Non-equivalences in relation to racially charged killings

The morning news presents an equivalence – police feel worried after five police were killed by a sniper in Texas; African-Americans are scared and outraged at yet more instances of police killing of black people. In one sense, it should be straightforward to see that the equivalence is false. If we look at what to do, it should seem straightforward that every police-person needs to take responsibility to ensure that the police as a group work to select and train people in the police force better so they can de-escalate and they undo assumptions they may carry that are racially biased. It is their job to protect people from harm.  Protesters about police shootings need to do no more than condemn the sniper’s actions; there is no equivalent training or consciousness raising about not killing police that the protesters need to do.

In another sense, the equivalence is very understandable because we live in a society that treats people in minority racial groups as if they are representative of the group, and, by extension, responsible for the actions of everyone in the group. So all protesters can be blamed for the actions of a sniper who was a black man and angry with the police force for the way some of them have treated black men.

Ironically, society does not treat people in many other groups as if they are representative of the group and, by extension responsible for everyone in that group. That is why it is so hard for people to state the most obvious and most constructive response to the police killing of black people, namely, as I stated above, all police need to take responsibility to improve selection and training people in the police.

Indeed, something not stated is that, if there is one social group or organization responsible for the sniper’s actions, it would be the military. The sniper can be seen as a product of the training and psychological damage of people serving in the armed forces and seeing active conflict. We have learned that, in this particular case, the person who shot the five policemen had been a very decent young man but became embittered and proficient with weapons through his military experience and continuing after.

Why, you might ask, should the sniper be seen as representative of the military but not of African Americans? The answer is first a statistical one: the low frequency of protesters who trained themselves to become snipers versus the higher frequency of people with military experience who maintain their weapons training and proficiency. But the deeper answer is one of dynamics: there is a clear path that could be intervened in in the military route to sniperdom, but not a clear path that can be mapped and intervened in from protester or membership of the racial group to sniperdom. (Examining dynamics would never show that every person in the military is on the path to sniperdom; such simple causality is not needed for intervening in social dynamics.)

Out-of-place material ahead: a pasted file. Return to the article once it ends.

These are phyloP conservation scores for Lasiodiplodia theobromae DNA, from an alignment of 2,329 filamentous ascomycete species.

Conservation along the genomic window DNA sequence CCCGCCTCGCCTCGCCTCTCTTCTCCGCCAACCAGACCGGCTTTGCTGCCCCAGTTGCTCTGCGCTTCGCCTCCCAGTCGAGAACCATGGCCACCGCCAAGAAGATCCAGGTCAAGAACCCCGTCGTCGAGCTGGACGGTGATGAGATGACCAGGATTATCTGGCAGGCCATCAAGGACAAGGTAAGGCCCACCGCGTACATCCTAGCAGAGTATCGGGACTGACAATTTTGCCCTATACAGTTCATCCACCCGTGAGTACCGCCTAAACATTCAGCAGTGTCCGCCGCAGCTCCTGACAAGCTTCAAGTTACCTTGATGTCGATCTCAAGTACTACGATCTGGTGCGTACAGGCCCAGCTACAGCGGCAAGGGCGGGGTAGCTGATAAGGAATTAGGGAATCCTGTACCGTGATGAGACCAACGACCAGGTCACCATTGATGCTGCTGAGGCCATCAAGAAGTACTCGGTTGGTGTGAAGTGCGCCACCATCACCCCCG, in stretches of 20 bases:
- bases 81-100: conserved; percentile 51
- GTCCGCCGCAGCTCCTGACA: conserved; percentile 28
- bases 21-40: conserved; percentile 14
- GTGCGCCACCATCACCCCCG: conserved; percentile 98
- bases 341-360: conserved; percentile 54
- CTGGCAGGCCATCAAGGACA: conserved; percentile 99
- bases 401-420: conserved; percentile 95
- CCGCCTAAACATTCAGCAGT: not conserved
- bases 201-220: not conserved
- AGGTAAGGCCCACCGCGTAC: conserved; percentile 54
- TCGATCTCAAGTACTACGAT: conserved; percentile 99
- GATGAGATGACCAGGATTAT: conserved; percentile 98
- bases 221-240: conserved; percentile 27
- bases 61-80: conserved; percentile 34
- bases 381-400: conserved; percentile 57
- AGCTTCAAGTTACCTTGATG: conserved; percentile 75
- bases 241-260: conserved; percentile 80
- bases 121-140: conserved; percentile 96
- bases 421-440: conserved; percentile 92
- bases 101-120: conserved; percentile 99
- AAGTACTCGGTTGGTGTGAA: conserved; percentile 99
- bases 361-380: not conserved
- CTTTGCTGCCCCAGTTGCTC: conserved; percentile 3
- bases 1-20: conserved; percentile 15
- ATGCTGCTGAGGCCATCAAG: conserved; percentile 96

Perhaps it is possible that when the emphasis shifts to the dynamics of some people’s development towards antisocial or violent positions, some contributing points of intervention would emerge that did include discussions among protesters and discussions among people of color. But first, social discussion has to challenge and undo the non-equivalent stereotypings that prevail in discussion following last week’s events.

As a parallel project, we can examine the dynamics that perpetuate a society that treats people in minority racial groups as if they are representative of the group, and, by extension, responsible for the actions of everyone in the group.  Delving into such dynamics would likely extend and complicate my seat-of-the-pants critical thinking conveyed in this post.

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About Peter J. Taylor
Peter Taylor is a Professor at the University of Massachusetts Boston where he teaches and directs undergraduate and graduate programs on critical thinking, reflective practice, and science-in-society. His research and writing focuses on the complexity of environmental and health sciences in their social context, incl. Unruly Complexity: Ecology, Interpretation, Engagement (U. Chicago Press, 2005) and Nature-nurture? No (2014, http://bit.ly/NNN2014). On reflective practice, see Taking Yourself Seriously: Processes of Research & Engagement (with J. Szteiter, 2012, http://bit.ly/TYS2012).

One Response to Non-equivalences in relation to racially charged killings

  1. 18th July. Now that there’s been a second killing of police, does the analysis need to change?
    I had said it was straightforward for all police to take responsibility for improving training and bias reduction. That is not blaming the group based on actions of some members, but identifying a problem that police, given that their job is to protect and their wish is to be respected for that work, should be motivated to undertake. Can we shift the ball to the court of the protesters, to identify and pacify protesters who turn deadly? One could say there is no collective organization of protesters or that the shooters belong to it. But one could invite protesters to find a process that impedes the path to deadly action. And they’d take it up not because they are especially responsible for the shooters, but because they want to minimize the negative response to their efforts that come from those with power who are upset with the shootings of police. More to think about here.

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